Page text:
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Translated by Rev. Canon Roberts
Book VIII Chapter 19: Revolt and Recovery of Privernum and Fundi.[330 BC]
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Lucius Papirius Crassus and Lucius Plautius Venox were thereupon elected consuls, the former for the second time. At the beginning of the year deputations came from Fabrateria and Luca, places belonging to the Volscians, with a request to be received into the protection at Rome, whose overlordship they would faithfully and loyally acknowledge if they would undertake to defend them from the Samnites. The senate acceded to their request, and sent to warn the Samnites against violating the territory of these two cities. The Samnites took the warning, not because they were anxious for peace, but because they were not yet ready for war. |
This year a war commenced with Privernum and its ally, Fundi; their commander was a Fundan, Vitrubius Baccus, a man of great distinction not only in his own city but even in Rome, where he had a house on the Palatine, which was afterwards destroyed and the site sold, the place being thenceforth known as the Bacci Prata. Whilst he was spreading devastation far and wide through the districts of Setia, Norba, and Cora, Lucius Papirius advanced against him and took up a position not far from his camp. Vitrubius had neither the prudence to remain within his lines in presence of an enemy stronger than himself nor the courage to fight at a distance from his camp. He gave battle whilst his men were hardly clear of their camp, and thinking more of retreating back to it than of the battle or the enemy, was with very little effort put to a decisive defeat. Owing to the proximity of the camp retreat was easy, and he had not much difficulty in protecting his men from serious loss; hardly any were killed in the actual battle, and only a few in the rear of the crowded fugitives as they were rushing into their camp. As soon as it grew dark they abandoned it for Privernum, trusting to stone walls for protection rather than to the rampart round their camp.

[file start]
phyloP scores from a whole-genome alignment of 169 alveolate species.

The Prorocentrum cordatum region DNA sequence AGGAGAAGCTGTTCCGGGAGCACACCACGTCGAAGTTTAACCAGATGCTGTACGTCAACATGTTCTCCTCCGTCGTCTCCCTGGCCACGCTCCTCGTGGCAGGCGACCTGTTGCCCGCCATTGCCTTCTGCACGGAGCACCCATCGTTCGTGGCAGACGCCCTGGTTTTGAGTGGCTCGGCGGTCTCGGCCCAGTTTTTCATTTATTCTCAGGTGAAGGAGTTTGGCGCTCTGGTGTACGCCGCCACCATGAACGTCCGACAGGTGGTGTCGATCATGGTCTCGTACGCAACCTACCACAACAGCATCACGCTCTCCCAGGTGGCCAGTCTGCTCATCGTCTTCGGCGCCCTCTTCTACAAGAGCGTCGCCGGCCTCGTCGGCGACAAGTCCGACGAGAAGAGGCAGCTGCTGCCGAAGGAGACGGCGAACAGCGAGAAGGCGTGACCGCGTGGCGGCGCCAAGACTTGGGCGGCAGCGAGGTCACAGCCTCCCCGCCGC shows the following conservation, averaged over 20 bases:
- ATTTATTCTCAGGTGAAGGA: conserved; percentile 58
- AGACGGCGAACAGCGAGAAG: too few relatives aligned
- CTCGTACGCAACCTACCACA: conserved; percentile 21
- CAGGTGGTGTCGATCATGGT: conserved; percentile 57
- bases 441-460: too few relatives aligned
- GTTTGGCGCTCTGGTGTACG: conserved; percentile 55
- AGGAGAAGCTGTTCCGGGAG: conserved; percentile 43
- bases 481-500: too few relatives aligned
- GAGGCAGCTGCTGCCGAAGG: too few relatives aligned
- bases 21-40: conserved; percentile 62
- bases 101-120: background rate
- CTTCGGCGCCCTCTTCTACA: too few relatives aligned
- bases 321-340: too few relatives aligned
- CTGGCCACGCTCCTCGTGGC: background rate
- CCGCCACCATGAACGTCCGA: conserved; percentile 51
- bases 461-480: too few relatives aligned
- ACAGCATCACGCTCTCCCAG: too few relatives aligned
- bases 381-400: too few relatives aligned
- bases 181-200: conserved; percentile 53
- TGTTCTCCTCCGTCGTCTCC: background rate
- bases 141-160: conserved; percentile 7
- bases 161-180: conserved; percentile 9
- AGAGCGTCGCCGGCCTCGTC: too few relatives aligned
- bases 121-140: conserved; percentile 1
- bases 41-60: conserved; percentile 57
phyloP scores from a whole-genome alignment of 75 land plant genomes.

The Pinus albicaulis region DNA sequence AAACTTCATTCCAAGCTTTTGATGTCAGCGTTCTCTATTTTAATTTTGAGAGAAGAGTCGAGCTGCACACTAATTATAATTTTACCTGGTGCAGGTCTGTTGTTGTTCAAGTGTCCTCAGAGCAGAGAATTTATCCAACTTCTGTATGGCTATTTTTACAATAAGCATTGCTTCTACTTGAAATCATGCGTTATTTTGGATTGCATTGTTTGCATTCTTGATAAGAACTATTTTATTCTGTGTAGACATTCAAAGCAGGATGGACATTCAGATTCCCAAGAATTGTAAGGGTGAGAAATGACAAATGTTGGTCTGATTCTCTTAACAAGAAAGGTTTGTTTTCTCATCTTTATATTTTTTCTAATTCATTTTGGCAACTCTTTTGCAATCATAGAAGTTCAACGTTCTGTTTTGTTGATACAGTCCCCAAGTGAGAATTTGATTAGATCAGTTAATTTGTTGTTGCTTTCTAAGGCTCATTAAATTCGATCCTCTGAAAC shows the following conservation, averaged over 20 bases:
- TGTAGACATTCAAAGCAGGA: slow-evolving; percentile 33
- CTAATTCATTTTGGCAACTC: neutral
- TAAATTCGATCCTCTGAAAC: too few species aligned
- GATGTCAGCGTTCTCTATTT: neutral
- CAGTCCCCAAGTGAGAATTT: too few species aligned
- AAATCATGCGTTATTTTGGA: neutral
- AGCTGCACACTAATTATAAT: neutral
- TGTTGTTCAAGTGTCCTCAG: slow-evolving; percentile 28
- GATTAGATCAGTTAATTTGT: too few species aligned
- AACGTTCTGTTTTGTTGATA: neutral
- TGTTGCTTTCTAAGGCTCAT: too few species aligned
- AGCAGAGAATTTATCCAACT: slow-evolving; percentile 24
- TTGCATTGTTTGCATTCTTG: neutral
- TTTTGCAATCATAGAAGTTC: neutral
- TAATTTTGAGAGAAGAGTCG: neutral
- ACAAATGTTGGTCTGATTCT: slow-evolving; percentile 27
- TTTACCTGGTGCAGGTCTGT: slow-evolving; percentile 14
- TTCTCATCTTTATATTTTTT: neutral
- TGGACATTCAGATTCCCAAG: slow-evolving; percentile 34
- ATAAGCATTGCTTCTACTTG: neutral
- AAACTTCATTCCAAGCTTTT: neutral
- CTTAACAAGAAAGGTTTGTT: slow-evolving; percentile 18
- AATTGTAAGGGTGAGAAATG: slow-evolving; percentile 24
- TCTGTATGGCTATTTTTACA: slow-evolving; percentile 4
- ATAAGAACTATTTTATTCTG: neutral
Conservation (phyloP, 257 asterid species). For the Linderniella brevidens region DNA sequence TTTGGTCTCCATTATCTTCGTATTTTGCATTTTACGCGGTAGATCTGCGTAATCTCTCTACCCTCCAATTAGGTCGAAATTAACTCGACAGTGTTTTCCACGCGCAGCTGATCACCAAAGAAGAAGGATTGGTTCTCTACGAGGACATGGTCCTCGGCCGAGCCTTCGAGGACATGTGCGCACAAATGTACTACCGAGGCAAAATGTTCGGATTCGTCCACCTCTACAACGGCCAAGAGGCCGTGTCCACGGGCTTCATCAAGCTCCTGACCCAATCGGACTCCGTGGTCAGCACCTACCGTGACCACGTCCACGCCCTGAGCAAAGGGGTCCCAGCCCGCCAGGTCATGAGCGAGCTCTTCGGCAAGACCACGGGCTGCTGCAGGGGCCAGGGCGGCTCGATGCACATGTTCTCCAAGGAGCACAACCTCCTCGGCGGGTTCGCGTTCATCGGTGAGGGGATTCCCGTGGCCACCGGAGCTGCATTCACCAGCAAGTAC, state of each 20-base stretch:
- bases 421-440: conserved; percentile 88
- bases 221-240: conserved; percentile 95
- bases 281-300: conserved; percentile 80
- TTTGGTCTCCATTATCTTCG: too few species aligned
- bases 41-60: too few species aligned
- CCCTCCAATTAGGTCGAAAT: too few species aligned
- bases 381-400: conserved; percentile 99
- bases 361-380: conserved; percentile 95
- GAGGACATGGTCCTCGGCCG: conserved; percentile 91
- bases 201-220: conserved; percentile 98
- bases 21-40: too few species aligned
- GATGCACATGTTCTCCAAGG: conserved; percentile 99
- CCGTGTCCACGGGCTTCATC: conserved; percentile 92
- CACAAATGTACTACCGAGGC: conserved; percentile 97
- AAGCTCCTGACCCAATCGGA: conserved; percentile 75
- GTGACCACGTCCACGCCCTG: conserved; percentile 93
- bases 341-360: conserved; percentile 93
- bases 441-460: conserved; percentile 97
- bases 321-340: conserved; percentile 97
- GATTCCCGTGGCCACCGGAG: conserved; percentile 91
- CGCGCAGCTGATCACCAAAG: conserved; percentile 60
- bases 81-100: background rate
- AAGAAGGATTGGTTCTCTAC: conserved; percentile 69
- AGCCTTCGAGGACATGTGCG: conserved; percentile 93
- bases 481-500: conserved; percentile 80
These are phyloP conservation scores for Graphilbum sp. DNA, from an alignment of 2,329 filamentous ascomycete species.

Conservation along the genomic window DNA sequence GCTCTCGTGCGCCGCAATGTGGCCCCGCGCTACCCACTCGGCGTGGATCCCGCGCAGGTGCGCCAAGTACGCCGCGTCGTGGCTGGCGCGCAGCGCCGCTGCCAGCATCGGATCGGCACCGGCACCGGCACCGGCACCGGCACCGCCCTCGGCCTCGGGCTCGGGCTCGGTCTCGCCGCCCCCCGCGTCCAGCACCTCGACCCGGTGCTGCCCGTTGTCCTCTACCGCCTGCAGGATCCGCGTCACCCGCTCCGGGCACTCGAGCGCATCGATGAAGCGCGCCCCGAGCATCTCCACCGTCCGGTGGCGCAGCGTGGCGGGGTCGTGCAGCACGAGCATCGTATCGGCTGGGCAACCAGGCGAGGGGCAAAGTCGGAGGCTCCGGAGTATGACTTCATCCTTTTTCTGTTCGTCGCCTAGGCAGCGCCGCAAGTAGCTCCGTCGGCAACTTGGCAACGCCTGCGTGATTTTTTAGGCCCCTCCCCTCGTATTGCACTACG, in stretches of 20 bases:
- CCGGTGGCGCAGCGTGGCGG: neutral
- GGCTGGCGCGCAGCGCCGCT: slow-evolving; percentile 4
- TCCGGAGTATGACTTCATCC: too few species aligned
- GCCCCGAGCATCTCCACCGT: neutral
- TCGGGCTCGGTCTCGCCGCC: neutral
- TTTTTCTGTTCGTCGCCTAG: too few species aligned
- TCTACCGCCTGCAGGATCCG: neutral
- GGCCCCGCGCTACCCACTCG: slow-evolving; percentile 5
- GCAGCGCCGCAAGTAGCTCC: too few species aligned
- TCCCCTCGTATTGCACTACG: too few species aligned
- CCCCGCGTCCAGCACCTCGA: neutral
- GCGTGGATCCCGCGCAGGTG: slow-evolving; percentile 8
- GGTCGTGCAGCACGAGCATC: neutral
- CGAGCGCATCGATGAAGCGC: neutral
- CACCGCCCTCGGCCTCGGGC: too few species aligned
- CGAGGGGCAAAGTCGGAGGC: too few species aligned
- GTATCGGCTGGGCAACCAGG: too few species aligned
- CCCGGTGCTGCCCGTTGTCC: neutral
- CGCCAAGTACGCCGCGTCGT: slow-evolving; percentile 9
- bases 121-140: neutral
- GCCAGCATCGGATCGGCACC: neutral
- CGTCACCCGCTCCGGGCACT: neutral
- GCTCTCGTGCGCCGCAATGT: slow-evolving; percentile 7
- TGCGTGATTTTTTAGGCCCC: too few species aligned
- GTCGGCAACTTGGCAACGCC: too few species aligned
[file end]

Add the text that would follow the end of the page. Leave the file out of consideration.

The other consul, Plautius, alter ravaging the fields in all directions and carrying off the plunder, led his army into the territory of Fundi. As he was crossing their frontier the senate of Fundi met him and explained that they had not come to intercede for Vitrubius and those who had belonged to his party, but for the people of Fundi. They pointed out that Vitrubius himself had cleared them from all responsibility by seeking shelter in Privernum and not in Fundi, though it was his city. At Privernum, therefore, the enemies of Rome were to be looked for and punished, for they had been faithless both to Fundi and Rome. The men of Fundi wished for peace; their sympathies were wholly Roman, and they retained a grateful sense of the boon they received when the rights of citizenship were conferred upon them. They besought the consul to abstain from making war upon an unoffending people; their lands, their city, their own persons and the persons of their wives and children were and would continue to be at the disposal of Rome. The consul com- mended them for their loyalty and sent despatches to Rome to inform the senate that the Fundans were firm in their allegiance, after which he marched to Privernum. Claudius gives a different account. According to him the consul first proceeded against the ringleaders of the revolt, of whom three hundred and fifty were sent in chains to Rome. He adds that the senate refused to receive the surrender because they considered that the Fundans were anxious to escape with the punishment of poor and obscure individuals.